I’m considering taking the MHU Boot camp. I would love to hear about everyone’s experience. I’m waiting for the book to come in the mail and will get started as soon as it arrives.
Worth the $ without a doubt. Learn as much as you can and take the class before you buy your first park.
I had a fantastic experience at the boot camp. I’m hoping I can go again in person and network as well. (I did it virtually). You’ll learn all you need to know about buying a park and the risks. You’ll also get access to the document library which is invaluable. Plus, the financial model which will be very helpful.
I haven’t been to the bootcamp in years, but back when I went last I thought it was fantastic.
In my personal opinion though, it doesn’t come close to making you a skilled and knowledgeable operator. The information is good and Frank is a great presenter, but buying and operating parks is complicated, and a couple of days of instruction is just scratching the surface.
If you’re serious about this space though the bootcamp is the best place to start.
I definitely plan to participate. Just wanted to hear a about people’s experiences. I’m committed to participate in whatever that will increase my chance for success. What would you say is complicated about this industry?
Sales. Management. Rehab/flipping MH that inevitably you must do. Dealing with vacancy. Huge capex (streets, water systems, electrical systems). Client base that is unreliable and doesn’t have much ability to absorb increase.
Bank inspectors. Civil inspectors. People who tell you what you want to hear but it’s probably illegal. People who screw you while they tell you it’s “right” but it’s really wrong e.g. city charging water sewer monthly fees on vacant lots.
Explaining to everyone what’s different about this industry.
Here’s one more thing to keep in mind: Everyone on this Forum gleefully expresses their confidence in F&D’s 30-40% expense ratio. I’ve opined before on the “kick the can down the road” of CapEx. But also those numbers assume perfection in operations.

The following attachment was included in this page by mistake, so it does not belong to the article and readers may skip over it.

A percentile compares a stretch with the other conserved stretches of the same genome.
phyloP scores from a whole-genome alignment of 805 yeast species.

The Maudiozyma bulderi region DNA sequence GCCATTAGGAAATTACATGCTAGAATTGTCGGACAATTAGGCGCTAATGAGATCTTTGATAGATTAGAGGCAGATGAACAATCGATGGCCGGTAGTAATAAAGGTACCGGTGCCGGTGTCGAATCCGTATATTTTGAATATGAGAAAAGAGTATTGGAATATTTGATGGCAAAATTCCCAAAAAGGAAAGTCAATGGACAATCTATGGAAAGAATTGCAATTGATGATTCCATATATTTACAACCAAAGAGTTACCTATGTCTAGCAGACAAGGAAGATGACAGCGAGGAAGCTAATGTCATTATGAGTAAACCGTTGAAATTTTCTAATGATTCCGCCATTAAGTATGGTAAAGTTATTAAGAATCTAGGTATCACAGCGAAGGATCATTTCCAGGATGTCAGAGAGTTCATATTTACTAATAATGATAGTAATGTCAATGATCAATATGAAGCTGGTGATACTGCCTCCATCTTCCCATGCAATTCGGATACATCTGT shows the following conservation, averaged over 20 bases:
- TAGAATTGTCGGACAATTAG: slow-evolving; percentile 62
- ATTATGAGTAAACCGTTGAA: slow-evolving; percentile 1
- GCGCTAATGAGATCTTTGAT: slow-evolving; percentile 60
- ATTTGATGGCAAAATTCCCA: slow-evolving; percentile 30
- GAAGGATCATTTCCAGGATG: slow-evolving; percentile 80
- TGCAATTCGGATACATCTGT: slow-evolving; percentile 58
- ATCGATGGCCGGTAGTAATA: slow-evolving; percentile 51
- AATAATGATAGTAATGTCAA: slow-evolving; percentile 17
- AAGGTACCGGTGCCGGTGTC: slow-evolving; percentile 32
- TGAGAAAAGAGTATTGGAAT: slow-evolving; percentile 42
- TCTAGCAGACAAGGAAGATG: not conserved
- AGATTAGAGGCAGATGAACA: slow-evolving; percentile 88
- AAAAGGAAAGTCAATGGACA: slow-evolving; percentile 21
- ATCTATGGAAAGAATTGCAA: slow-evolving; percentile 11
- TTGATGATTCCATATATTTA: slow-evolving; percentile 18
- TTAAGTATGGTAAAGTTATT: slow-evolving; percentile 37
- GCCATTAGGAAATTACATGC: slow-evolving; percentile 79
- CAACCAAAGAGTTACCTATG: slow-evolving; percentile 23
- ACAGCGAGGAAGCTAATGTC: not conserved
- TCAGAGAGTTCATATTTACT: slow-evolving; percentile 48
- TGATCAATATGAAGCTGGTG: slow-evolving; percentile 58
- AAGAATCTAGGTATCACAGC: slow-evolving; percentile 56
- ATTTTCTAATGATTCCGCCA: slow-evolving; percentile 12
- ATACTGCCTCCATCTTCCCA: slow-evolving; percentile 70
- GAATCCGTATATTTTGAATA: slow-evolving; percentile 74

And let me tell you, if you do not pay your managers and other employees enough, you will make sure your operation does not run perfectly AT ALL. But you can’t pay premium wages for premium employees running a perfect machine in a LOT of markets. You’ll have to settle for average employees (you hope) and, on average, you’d better save money for capex.
To put it bluntly, you’ll pay for management and all your learning mistakes one way or another.
Quick reminder on capex: if purchase price is $X per lot, based on Y cap rate, you are going to have to think that over 30-50 years, you’ll be rebuilding that lot no doubt at least once. And it probably costs more to rebuild than you paid. So, you probably oughta better save $X/30 or $X/50 or similar about 2-3% of purchase price PER YEAR for capex.
At a 8 cap, 2% of the purchase price is 25% of your profit!!
At a 6.66% cap rate, a 30-year expectation of spending the purchase price again on maintenance/capex is 3.33% per year or 50% of your profit.
Your leverage (70% @ 5%, interest only) is also going to claim a big chunk (3.5% of 6.66 or 6 or 8 or whatever.
So that’s a ROI of ‘Y’ minus 5-7%, ON AVERAGE.
Your margins are pretty narrow to avoid going under (or going into a self fulfilling death spiral)
Thanks for the thorough feedback and analysis. Definitely something to consider. It Sounds a lot like operations in the healthcare industry. If this is the case then how does existing operators make a profit? There’s still a good amount. If done correctly and carefully the numbers must add up.
Excellent info so far. To add onto another point, the highlight of bootcamp for me (which was virtual) was Frank’s excellence in answering questions. During bootcamp he made sure to answer all questions before proceeding with the material, including “dumb” or “difficult” questions.
Participating, I believe, also gives you investors club access. Which is an amazing perk to me. The best one includes having Frank’s number which is insane to me. I’ve emailed him on a random weekend at 8 pm, guy tells me to call him, and he proceeds to give me his undivided attention for an hour or two on a weekend. I cannot compare that level of service, commitment and transparency with his knowledge to anything else.
I can recommend the course wholeheartedly, just be aware that it is not an easy business and it sounds easier when you have professionals like Frank run you through it. There are bumps and crazy things does happen. This comes from an owner who woke up this week to several trees falling all over one of my parks and having electricity shut off and having to do emergency fixes for a tenant on air. Stuff happens.
Currently dealing with this in two parks. One city charges about $20 per lot on base fees (more than water and sewer fees!) and another one charges almost $60!!! - in both scenarios I pass through fees and tell people to complain to the city. They both charge me for any vacant lots which to me is robbery. Any luck battling that?
So your telling me the park I am looking at (true story) where the seller gave me handwritten “financials” on a piece of printer paper stating a 13% expense ratio is not legitimate??!!